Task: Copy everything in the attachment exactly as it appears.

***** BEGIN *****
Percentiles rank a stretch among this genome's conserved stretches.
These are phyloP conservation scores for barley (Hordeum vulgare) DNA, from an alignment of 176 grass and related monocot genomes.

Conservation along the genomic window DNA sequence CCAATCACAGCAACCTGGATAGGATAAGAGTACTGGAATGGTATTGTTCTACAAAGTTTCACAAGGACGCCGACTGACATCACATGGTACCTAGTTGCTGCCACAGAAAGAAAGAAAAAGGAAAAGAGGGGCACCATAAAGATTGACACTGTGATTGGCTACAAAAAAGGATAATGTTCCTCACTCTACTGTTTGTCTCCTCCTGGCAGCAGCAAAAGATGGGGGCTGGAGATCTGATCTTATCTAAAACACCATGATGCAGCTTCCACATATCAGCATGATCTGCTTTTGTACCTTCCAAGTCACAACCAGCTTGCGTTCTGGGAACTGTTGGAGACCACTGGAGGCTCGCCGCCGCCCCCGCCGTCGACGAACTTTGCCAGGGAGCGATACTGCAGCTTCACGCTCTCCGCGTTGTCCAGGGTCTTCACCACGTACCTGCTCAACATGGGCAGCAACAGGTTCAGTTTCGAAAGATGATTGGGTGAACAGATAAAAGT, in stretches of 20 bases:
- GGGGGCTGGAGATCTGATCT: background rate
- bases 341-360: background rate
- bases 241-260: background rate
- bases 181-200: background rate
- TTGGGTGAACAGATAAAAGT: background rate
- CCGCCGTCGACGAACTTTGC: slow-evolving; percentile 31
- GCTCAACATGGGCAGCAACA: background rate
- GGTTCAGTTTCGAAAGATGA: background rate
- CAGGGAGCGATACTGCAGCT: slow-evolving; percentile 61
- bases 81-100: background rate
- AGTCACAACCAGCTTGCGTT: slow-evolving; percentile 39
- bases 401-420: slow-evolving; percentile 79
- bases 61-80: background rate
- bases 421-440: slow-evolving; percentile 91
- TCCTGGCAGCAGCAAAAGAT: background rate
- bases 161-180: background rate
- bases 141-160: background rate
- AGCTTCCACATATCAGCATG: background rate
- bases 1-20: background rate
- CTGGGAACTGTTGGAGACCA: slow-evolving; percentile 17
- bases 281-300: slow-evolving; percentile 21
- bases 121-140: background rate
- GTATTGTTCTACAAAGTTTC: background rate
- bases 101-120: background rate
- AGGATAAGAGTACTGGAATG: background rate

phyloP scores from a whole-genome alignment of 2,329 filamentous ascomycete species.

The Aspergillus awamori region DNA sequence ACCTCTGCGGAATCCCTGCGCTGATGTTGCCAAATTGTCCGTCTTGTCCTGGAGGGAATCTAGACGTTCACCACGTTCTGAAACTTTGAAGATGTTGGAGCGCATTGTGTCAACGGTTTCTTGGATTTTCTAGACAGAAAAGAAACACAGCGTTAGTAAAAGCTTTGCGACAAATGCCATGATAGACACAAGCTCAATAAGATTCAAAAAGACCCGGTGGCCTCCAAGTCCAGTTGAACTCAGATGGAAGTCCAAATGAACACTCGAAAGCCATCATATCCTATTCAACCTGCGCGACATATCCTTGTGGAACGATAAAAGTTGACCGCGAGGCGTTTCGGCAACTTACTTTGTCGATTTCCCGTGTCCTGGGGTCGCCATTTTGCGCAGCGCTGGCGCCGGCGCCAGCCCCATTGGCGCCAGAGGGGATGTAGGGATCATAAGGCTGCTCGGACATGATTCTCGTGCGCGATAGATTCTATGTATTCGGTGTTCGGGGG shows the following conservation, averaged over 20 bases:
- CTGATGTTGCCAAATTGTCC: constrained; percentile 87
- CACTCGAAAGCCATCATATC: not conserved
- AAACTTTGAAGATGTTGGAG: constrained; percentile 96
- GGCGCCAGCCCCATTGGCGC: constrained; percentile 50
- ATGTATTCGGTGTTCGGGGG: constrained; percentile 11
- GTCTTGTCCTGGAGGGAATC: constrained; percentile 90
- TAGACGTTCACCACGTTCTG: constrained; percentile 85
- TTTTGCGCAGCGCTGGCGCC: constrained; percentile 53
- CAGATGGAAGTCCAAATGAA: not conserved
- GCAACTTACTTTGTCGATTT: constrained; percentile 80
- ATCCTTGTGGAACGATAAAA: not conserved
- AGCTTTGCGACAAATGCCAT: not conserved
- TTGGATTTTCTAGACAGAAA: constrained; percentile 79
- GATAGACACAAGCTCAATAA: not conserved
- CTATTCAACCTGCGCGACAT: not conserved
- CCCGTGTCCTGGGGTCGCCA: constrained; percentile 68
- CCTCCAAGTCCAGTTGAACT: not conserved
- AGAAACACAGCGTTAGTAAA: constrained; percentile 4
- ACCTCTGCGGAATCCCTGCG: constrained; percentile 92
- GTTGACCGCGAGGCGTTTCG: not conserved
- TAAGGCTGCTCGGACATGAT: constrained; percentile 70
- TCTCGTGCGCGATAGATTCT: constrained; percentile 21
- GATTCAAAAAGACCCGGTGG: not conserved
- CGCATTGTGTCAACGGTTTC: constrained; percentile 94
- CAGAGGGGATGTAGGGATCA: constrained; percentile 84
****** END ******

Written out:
Percentiles rank a stretch among this genome's conserved stretches.
These are phyloP conservation scores for barley (Hordeum vulgare) DNA, from an alignment of 176 grass and related monocot genomes.

Conservation along the genomic window DNA sequence CCAATCACAGCAACCTGGATAGGATAAGAGTACTGGAATGGTATTGTTCTACAAAGTTTCACAAGGACGCCGACTGACATCACATGGTACCTAGTTGCTGCCACAGAAAGAAAGAAAAAGGAAAAGAGGGGCACCATAAAGATTGACACTGTGATTGGCTACAAAAAAGGATAATGTTCCTCACTCTACTGTTTGTCTCCTCCTGGCAGCAGCAAAAGATGGGGGCTGGAGATCTGATCTTATCTAAAACACCATGATGCAGCTTCCACATATCAGCATGATCTGCTTTTGTACCTTCCAAGTCACAACCAGCTTGCGTTCTGGGAACTGTTGGAGACCACTGGAGGCTCGCCGCCGCCCCCGCCGTCGACGAACTTTGCCAGGGAGCGATACTGCAGCTTCACGCTCTCCGCGTTGTCCAGGGTCTTCACCACGTACCTGCTCAACATGGGCAGCAACAGGTTCAGTTTCGAAAGATGATTGGGTGAACAGATAAAAGT, in stretches of 20 bases:
- GGGGGCTGGAGATCTGATCT: background rate
- bases 341-360: background rate
- bases 241-260: background rate
- bases 181-200: background rate
- TTGGGTGAACAGATAAAAGT: background rate
- CCGCCGTCGACGAACTTTGC: slow-evolving; percentile 31
- GCTCAACATGGGCAGCAACA: background rate
- GGTTCAGTTTCGAAAGATGA: background rate
- CAGGGAGCGATACTGCAGCT: slow-evolving; percentile 61
- bases 81-100: background rate
- AGTCACAACCAGCTTGCGTT: slow-evolving; percentile 39
- bases 401-420: slow-evolving; percentile 79
- bases 61-80: background rate
- bases 421-440: slow-evolving; percentile 91
- TCCTGGCAGCAGCAAAAGAT: background rate
- bases 161-180: background rate
- bases 141-160: background rate
- AGCTTCCACATATCAGCATG: background rate
- bases 1-20: background rate
- CTGGGAACTGTTGGAGACCA: slow-evolving; percentile 17
- bases 281-300: slow-evolving; percentile 21
- bases 121-140: background rate
- GTATTGTTCTACAAAGTTTC: background rate
- bases 101-120: background rate
- AGGATAAGAGTACTGGAATG: background rate

phyloP scores from a whole-genome alignment of 2,329 filamentous ascomycete species.

The Aspergillus awamori region DNA sequence ACCTCTGCGGAATCCCTGCGCTGATGTTGCCAAATTGTCCGTCTTGTCCTGGAGGGAATCTAGACGTTCACCACGTTCTGAAACTTTGAAGATGTTGGAGCGCATTGTGTCAACGGTTTCTTGGATTTTCTAGACAGAAAAGAAACACAGCGTTAGTAAAAGCTTTGCGACAAATGCCATGATAGACACAAGCTCAATAAGATTCAAAAAGACCCGGTGGCCTCCAAGTCCAGTTGAACTCAGATGGAAGTCCAAATGAACACTCGAAAGCCATCATATCCTATTCAACCTGCGCGACATATCCTTGTGGAACGATAAAAGTTGACCGCGAGGCGTTTCGGCAACTTACTTTGTCGATTTCCCGTGTCCTGGGGTCGCCATTTTGCGCAGCGCTGGCGCCGGCGCCAGCCCCATTGGCGCCAGAGGGGATGTAGGGATCATAAGGCTGCTCGGACATGATTCTCGTGCGCGATAGATTCTATGTATTCGGTGTTCGGGGG shows the following conservation, averaged over 20 bases:
- CTGATGTTGCCAAATTGTCC: constrained; percentile 87
- CACTCGAAAGCCATCATATC: not conserved
- AAACTTTGAAGATGTTGGAG: constrained; percentile 96
- GGCGCCAGCCCCATTGGCGC: constrained; percentile 50
- ATGTATTCGGTGTTCGGGGG: constrained; percentile 11
- GTCTTGTCCTGGAGGGAATC: constrained; percentile 90
- TAGACGTTCACCACGTTCTG: constrained; percentile 85
- TTTTGCGCAGCGCTGGCGCC: constrained; percentile 53
- CAGATGGAAGTCCAAATGAA: not conserved
- GCAACTTACTTTGTCGATTT: constrained; percentile 80
- ATCCTTGTGGAACGATAAAA: not conserved
- AGCTTTGCGACAAATGCCAT: not conserved
- TTGGATTTTCTAGACAGAAA: constrained; percentile 79
- GATAGACACAAGCTCAATAA: not conserved
- CTATTCAACCTGCGCGACAT: not conserved
- CCCGTGTCCTGGGGTCGCCA: constrained; percentile 68
- CCTCCAAGTCCAGTTGAACT: not conserved
- AGAAACACAGCGTTAGTAAA: constrained; percentile 4
- ACCTCTGCGGAATCCCTGCG: constrained; percentile 92
- GTTGACCGCGAGGCGTTTCG: not conserved
- TAAGGCTGCTCGGACATGAT: constrained; percentile 70
- TCTCGTGCGCGATAGATTCT: constrained; percentile 21
- GATTCAAAAAGACCCGGTGG: not conserved
- CGCATTGTGTCAACGGTTTC: constrained; percentile 94
- CAGAGGGGATGTAGGGATCA: constrained; percentile 84